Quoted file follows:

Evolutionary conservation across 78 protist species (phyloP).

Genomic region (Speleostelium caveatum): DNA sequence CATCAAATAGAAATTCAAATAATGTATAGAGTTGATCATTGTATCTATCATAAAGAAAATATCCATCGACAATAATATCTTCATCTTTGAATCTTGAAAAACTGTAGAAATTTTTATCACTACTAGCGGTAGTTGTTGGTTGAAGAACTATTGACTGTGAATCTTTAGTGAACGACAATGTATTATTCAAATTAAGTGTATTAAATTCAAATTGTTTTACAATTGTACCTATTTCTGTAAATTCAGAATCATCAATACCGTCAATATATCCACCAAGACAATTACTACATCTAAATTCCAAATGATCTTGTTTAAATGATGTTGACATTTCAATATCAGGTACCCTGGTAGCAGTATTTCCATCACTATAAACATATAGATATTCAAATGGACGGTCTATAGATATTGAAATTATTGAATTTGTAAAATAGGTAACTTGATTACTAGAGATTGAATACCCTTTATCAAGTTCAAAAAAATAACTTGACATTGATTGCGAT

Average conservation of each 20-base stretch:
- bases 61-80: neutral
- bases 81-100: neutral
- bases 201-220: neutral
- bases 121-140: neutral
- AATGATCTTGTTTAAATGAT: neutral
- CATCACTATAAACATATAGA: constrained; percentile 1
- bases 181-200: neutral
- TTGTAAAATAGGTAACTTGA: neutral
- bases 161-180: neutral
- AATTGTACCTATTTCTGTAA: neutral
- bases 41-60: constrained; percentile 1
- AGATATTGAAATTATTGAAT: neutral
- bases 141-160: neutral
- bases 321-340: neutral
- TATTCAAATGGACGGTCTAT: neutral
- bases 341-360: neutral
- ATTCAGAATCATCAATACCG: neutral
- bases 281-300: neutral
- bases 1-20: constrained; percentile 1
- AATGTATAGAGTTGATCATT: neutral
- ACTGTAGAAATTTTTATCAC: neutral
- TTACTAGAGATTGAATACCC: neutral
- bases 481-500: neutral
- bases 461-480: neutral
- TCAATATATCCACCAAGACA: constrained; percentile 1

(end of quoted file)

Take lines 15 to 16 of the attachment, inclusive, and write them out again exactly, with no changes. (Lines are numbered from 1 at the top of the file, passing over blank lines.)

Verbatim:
- AGATATTGAAATTATTGAAT: neutral
- bases 141-160: neutral